Ordinarily, when matters outside the pleadings are considered, a motion for dismissal based on failure to state a claim is converted into a motion for summary judgment (see Fed. R. Civ. P. 12(b) (6)), which is disposed of as required by Fed. R. Civ. P. 56. Even when granted sua sponte, summary judgment is governed by Rule 56's requirement of ten days notice and an opportunity to respond. See, e.g., Powell v. United States, 849 F.2d 1576, 1577 (5th Cir. 1988) (on scheduled trial date, district court judge first gave notice that he contemplated entering summary judgment, and did so sua sponte just hours later; summary judgment was reversed by Fifth Circuit " [b]ecause settled precedent in this circuit bars entry of summary judgment without the ten days notice mandated by Fed. R. Civ. P. 56(c)"). See also Celotex Corp. v. Catrett, 477 U.S. 317, 326, 106 S. Ct. 2548, 2554, 91 L. Ed. 2d 265 (1986); Ware v. Associated Milk Producers, 614 F.2d 413, 414 (5th Cir. 1980); Arkwright-Boston Mfrs. Mut. Ins. Co. v. Aries Marine Corp., 932 F.2d 442, 444-45 (5th Cir. 1991); Herron v. Beck, 693 F.2d 125, 127 (11th Cir. 1982); McCarty v. United States, 929 F.2d 1085, 1088 (5th Cir. 1991); Estate of Smith v. Tarrant County Hosp. Dist., 691 F.2d 207, 208-09 (5th Cir. 1982); Capital Films Corp. v. Charles Fries Productions, Inc., 628 F.2d 387, 391-92 (5th Cir. 1980); NL Industries v. GHR Energy Corp., 940 F.2d 957, 965-66 (5th Cir. 1991), cert. denied, --- U.S. ----, 112 S. Ct. 873, 116 L. Ed. 2d 778 (1992); Bryson v. Brand Insulations, Inc., 621 F.2d 556, 559 (3d Cir. 1980)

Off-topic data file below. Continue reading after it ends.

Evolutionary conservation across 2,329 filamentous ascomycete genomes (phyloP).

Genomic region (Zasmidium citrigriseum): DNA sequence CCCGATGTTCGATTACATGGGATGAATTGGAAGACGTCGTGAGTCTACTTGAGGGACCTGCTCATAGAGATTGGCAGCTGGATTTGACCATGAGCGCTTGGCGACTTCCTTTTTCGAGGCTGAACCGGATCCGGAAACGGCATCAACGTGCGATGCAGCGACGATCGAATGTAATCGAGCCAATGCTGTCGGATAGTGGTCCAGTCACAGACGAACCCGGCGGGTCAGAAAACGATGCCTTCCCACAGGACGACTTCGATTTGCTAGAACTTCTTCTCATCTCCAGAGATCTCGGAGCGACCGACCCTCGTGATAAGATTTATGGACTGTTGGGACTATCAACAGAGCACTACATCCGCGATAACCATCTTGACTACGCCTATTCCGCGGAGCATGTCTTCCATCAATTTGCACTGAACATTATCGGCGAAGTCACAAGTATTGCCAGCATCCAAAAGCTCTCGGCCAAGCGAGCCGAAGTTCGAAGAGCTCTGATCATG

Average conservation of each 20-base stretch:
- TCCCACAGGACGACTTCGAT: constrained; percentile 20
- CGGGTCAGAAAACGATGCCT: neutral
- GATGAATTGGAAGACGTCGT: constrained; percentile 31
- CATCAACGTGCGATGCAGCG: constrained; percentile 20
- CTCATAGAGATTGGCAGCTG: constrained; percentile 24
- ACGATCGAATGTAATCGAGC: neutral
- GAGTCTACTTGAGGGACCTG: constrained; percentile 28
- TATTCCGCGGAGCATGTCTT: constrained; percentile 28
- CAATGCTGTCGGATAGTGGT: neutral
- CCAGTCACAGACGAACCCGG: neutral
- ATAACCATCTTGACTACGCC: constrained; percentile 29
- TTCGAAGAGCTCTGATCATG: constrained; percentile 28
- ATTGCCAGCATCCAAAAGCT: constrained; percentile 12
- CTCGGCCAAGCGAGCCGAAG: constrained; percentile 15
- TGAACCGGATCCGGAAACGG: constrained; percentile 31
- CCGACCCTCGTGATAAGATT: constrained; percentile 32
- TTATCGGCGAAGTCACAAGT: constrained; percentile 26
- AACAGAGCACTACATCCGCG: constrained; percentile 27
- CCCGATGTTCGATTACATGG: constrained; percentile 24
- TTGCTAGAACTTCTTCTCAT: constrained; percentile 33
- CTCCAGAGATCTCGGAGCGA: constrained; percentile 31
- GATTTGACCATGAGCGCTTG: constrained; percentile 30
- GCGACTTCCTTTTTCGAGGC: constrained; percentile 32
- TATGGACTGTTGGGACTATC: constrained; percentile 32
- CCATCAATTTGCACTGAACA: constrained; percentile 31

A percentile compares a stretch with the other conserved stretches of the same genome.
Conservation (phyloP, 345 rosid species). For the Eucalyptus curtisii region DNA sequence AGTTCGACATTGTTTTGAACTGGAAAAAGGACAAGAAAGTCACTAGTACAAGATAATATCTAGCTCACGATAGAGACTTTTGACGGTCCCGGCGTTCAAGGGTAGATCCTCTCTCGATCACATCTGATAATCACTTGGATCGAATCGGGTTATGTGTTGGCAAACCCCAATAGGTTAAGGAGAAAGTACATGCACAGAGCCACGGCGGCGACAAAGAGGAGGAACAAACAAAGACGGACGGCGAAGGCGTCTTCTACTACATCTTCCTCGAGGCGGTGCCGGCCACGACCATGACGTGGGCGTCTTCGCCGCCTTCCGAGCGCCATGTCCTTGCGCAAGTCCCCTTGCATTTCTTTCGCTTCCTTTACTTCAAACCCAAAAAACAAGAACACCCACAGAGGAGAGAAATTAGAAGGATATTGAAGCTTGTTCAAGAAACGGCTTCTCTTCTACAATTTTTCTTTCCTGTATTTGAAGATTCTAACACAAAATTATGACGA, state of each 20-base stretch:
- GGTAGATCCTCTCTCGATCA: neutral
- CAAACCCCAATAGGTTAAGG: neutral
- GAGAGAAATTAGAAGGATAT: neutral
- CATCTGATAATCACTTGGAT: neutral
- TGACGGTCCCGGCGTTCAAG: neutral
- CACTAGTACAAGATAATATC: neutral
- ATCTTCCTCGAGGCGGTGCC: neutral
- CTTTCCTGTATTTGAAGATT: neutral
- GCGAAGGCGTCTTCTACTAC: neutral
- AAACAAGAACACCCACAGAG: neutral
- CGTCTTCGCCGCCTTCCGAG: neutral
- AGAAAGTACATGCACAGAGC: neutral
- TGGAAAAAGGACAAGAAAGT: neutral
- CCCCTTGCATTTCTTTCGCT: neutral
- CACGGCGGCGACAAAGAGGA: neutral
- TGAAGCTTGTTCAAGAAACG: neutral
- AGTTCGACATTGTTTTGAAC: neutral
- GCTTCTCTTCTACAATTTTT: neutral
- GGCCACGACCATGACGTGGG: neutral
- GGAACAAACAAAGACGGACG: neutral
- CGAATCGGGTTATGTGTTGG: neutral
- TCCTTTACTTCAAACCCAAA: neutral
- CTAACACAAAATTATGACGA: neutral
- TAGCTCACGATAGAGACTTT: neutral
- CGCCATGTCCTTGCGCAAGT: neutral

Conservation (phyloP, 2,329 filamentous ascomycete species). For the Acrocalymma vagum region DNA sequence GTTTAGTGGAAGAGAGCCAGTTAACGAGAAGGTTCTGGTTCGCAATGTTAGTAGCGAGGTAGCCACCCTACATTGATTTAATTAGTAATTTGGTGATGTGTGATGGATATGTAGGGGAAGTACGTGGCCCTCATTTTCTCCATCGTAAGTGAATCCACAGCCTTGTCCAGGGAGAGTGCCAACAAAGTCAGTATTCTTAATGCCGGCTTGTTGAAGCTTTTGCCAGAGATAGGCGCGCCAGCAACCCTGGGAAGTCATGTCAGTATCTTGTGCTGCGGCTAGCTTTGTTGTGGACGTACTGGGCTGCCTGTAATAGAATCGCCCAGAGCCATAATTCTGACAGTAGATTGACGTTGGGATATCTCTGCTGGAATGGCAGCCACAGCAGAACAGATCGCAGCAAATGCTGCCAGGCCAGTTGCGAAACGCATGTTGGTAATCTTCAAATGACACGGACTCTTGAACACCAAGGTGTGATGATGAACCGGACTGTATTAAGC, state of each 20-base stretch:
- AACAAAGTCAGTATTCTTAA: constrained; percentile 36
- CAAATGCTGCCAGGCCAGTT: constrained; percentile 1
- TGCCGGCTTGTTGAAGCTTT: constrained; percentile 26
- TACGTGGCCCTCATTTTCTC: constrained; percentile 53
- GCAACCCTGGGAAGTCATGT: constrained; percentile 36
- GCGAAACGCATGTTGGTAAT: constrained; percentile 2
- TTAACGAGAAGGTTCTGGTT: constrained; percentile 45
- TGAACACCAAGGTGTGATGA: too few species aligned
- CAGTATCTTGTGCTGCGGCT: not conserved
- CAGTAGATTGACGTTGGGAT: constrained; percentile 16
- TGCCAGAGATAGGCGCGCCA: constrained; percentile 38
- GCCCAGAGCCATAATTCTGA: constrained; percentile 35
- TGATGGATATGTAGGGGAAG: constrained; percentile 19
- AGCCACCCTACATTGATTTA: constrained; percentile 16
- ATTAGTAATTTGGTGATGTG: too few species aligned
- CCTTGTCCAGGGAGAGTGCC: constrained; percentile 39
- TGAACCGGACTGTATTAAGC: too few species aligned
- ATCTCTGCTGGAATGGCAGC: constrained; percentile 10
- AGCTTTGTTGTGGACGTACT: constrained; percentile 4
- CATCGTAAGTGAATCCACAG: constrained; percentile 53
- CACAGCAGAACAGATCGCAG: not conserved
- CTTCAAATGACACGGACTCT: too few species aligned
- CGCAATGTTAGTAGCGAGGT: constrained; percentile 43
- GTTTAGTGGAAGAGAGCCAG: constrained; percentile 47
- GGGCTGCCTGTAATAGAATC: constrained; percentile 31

There is a question as to the effect of the dismissal of plaintiff's § 431(c) claim. A dismissal which is designated "with prejudice" is "normally an adjudication on the merits for purposes of res judicata." 1B Moore's Federal Practice para. 0.409 [1.-2] at 316 (2d ed. 1992). Though Judge McBryde explicitly stated that his order was not a grant of summary judgment for defendants, he did not state whether the dismissal for failure to state a claim was intended to be "with prejudice" (i.e., on the merits, and therefore having res judicata effect). We think it was. At the pretrial conference, Judge McBryde denied plaintiff's request to amend his complaint again, because it appeared that under no facts would his claim be cognizable. Moreover, it is well established that a dismissal is presumed to be with prejudice unless the order explicitly states otherwise. See, e.g., Federated Dep't Stores, Inc. v. Moitie, 452 U.S. 394, 399 n. 3, 101 S. Ct. 2424, 2428 n. 3, 69 L. Ed. 2d 103 (1981); Weissinger v. United States, 423 F.2d 795, 798 n. 4 (5th Cir. 1970) (en banc); Lambert v. Conrad, 536 F.2d 1183 (7th Cir. 1976). This is not to say that a dismissal with prejudice must always be upheld. See Tuley v. Heyd, 482 F.2d 590 (5th Cir. 1973) (error to dismiss pro se complaint with prejudice; proper result would have been dismissal without prejudice). However, where it appears "beyond doubt that plaintiff can prove no set of facts in support of his claim which would entitle him to relief," Conley v. Gibson, 355 U.S. 41, 45-46, 78 S. Ct. 99, 102, 2 L. Ed. 2d 80 (1957), the court's decision to dismiss the claim with prejudice should be upheld